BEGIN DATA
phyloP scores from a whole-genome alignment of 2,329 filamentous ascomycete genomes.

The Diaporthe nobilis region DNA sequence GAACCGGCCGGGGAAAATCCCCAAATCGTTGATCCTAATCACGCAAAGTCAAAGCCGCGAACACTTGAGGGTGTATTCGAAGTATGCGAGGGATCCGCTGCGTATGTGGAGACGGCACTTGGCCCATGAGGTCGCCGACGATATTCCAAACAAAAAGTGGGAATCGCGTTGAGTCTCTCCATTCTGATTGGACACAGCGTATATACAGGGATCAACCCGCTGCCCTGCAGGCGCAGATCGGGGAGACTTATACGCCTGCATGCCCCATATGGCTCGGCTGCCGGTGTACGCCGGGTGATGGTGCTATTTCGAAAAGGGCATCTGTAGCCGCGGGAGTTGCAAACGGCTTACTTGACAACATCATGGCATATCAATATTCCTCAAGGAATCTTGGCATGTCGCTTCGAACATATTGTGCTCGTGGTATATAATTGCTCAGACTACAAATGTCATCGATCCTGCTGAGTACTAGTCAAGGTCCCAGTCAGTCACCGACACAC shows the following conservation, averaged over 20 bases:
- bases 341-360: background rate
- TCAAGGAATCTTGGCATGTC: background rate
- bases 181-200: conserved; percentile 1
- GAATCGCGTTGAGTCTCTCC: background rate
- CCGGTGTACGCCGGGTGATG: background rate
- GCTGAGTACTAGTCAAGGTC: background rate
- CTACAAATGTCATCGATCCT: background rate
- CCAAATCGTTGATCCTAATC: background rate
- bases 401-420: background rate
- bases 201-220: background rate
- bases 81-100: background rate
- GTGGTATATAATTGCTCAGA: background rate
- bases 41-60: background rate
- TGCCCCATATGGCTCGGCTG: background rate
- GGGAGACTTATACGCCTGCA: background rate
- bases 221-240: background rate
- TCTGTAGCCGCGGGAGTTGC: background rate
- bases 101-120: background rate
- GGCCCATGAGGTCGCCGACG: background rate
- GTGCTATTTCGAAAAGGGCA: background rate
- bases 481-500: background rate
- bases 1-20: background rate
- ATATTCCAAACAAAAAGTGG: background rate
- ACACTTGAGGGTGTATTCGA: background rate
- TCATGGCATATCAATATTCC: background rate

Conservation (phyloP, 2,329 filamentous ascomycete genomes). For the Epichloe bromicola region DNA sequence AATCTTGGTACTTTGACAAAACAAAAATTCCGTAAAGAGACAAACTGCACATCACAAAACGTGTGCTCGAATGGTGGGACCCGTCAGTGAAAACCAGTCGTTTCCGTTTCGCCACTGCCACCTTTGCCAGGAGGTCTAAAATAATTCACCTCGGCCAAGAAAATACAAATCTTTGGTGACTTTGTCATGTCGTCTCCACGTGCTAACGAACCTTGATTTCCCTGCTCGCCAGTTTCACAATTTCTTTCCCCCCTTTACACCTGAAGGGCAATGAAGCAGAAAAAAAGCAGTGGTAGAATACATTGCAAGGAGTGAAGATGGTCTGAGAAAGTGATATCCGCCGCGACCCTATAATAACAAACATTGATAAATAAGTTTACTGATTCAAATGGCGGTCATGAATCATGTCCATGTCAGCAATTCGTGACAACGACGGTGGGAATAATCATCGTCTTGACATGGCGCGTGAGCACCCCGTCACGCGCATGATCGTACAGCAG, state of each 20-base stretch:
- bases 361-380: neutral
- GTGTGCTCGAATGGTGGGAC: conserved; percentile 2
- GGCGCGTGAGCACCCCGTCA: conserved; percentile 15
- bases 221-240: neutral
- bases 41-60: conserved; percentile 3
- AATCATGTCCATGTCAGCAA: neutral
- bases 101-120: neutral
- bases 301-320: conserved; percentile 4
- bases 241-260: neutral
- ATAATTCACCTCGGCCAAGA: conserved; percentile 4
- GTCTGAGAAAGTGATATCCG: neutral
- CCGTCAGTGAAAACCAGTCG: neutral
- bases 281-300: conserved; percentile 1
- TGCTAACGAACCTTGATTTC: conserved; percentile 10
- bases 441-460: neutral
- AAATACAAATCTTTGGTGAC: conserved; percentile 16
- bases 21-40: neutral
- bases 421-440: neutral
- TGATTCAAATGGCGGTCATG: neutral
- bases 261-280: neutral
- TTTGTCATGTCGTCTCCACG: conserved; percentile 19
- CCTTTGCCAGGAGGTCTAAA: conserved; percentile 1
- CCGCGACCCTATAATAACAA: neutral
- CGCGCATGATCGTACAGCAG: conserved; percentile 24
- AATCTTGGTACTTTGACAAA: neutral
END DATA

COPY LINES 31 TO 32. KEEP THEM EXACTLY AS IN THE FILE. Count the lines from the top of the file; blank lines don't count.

- GGCGCGTGAGCACCCCGTCA: conserved; percentile 15
- bases 221-240: neutral